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Parenting Styles: China vs. North America Term Paper


Introduction

Societies across the world value school education. It is crucial to note that parental instructions come before school education. Besides, it is expected to continue even after one is done with schooling. Therefore, parental education may be more important than we think. Childhood is a crucial period that can affect the later pathway in one’s life. Parenting shapes and influences children’s cognition capacity, understanding, and their level of interaction with the environment and other people. Therefore, one would expect all children to have good parenting. However, the realistic situation might not be as optimistic as we think. Due to a huge amount of accidental pregnancies, some people are forced to be parents even when they are not ready at all to take such positions. Nevertheless, there is a need to identify the best parenting styles that can positively influence children’s lives.

Societies have noticeable differences in parenting styles. For example, North American parenting styles differ from those of Chinese parents. The two societies have different historical and cultural contexts. Their value systems also determine their mode of parenting. A comparison of the parenting styles in the two societies unveils mechanisms for drawing conclusions concerning the society that has better parenting approaches. North American parents apply the strategy of positive corroboration and congratulating their kids on enhancing their self-worth while not focusing on other areas such as academic performance or their general conduct. However, in line with Parker’s (2014) arguments, this paper argues that Chinese parents’ authoritative parenting methods have made them superior to their North American counterparts since their (Chinese) kids not only excel academically but also demonstrate interdependence and exemplary behaviors.

The Notion of Good Parenting

Arguing that Chinese parenting styles are better compared to North American approaches requires one to find out whether the idea of good parenting exists in the first place. In fact, this important issue has raised concerns to psychology researchers for a long time. Scholarly research provides evidence of how good parenting affects children. For example, Dallaire, Zeman, and Thrash (2015) reveal how parenting affects children’s characters and personalities and consequently, their pathway in life. Hence, when children are born, they are formless creatures who only gain shape based on the values that parents instill in them. Therefore, a bad parent can only make terrible children. Arriving at such a conclusion attracts counter-arguments. In a recent study, Samenow (2016) disputes the opinion that kids are brought to this world as formless beings who await their parents to shape them into good or bad adults.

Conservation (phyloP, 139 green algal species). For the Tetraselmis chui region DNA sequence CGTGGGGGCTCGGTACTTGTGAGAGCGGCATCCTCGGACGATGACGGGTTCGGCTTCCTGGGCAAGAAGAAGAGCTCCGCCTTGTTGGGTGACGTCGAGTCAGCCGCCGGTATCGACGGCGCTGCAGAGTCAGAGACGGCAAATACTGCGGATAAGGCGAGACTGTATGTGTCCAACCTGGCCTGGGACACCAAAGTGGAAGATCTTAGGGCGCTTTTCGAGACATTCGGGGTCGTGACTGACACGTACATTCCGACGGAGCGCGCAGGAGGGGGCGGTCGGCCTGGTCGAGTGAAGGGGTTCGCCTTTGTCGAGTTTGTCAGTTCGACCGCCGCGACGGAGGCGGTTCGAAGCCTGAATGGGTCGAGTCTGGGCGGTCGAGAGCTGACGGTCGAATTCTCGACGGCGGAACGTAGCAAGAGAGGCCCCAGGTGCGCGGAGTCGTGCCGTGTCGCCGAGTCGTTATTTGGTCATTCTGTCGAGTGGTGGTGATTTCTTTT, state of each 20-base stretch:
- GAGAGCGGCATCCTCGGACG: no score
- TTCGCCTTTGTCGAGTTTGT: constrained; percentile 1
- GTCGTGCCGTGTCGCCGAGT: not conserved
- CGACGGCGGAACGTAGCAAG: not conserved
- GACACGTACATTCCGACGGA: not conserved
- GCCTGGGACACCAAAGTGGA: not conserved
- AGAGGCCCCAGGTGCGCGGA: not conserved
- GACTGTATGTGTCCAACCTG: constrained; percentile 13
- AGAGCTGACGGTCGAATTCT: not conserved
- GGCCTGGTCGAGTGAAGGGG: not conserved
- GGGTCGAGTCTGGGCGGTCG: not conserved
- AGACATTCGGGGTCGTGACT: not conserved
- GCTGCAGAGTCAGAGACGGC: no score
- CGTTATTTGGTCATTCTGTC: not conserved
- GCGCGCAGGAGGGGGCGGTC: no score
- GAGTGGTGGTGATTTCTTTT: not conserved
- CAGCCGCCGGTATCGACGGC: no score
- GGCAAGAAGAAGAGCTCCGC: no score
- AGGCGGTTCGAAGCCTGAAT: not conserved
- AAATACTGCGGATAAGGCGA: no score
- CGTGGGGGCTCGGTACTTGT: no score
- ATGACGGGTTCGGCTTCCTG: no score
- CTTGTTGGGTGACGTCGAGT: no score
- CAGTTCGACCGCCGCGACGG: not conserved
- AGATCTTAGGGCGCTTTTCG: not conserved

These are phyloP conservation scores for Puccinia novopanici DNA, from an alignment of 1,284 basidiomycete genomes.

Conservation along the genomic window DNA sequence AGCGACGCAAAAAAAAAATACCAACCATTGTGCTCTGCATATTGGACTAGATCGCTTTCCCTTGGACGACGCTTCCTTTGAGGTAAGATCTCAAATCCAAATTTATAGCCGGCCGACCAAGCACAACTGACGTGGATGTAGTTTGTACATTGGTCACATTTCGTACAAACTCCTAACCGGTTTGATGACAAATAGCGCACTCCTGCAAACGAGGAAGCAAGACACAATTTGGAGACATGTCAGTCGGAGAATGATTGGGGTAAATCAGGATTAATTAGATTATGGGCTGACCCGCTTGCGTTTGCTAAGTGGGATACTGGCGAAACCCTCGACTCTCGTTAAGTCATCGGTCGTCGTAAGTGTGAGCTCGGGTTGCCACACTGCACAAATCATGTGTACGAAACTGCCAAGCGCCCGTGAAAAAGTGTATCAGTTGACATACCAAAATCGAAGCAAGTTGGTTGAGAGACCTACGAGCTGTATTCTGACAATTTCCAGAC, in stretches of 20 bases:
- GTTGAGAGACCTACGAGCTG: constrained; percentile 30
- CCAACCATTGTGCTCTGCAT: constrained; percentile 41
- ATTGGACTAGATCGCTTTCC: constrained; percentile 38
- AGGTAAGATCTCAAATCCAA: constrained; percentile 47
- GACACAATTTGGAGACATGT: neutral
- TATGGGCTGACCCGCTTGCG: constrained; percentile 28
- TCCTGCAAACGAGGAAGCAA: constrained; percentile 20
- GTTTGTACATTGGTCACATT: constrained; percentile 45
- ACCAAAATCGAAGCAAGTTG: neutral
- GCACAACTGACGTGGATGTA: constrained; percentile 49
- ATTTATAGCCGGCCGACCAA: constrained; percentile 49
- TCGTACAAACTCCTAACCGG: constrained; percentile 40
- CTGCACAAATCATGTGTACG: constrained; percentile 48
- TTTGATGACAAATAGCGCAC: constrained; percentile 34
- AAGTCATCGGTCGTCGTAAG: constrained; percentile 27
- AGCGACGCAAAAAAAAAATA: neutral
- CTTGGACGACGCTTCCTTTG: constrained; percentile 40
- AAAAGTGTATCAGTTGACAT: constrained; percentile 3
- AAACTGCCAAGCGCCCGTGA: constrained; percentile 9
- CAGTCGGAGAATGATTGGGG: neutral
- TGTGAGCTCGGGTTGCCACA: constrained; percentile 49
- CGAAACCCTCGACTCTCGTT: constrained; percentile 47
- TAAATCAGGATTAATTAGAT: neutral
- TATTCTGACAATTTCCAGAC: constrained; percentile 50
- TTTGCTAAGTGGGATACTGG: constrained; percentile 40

After interviewing over a hundred parents of children offenders, the researcher found that many of these parents were not ignorant of their kids’ whereabouts (Samenow, 2016). Many of them claimed that they attempted to attend to their children’s needs, but the “evil” kids somehow hid their true thoughts. However, Samenow’s (2016) counterargument may be refuted. His interviews lack validity because it is easy and subconscious for people to not realize their problems and/or avoid their responsibility. Interviewing the offenders’ parents is not a reliable way of defining whether they are “good” or “bad” parents without any scientific observation. Even the kids’ “hiding” behavior indicates a problematic parent-child relationship. Many of the problems observed later in kids may be avoided if such parents realize their children’s weaknesses and put more effort into building a “healthy and trusty” relationship with them in their early childhood.

According to their experiment that utilized 150 children, Nakao et al.’s (2000) evidence show that the family environment affects children’s personality traits such as extraversion, maturity, and intellect. Similarly, as Dallaire et al. (2015) assert, an increasing body of research finds that parental criminal justice involvement relates to children’s negative health, social, emotional, and economic outcomes. A 2013 study conducted by Lee, Fang, and Luo (2013) found that parental incarceration was associated with poor children outcomes. The above three studies refute the counterarguments raised by Samenow (2016). Hence, one can conclude that parenting shapes children’s personalities. Such a conclusion receives ample support from Freud’s theory that argues how childhood parent-child interaction is important for developing one’s personality. The theory validates the notion of good parenting and its implications to children.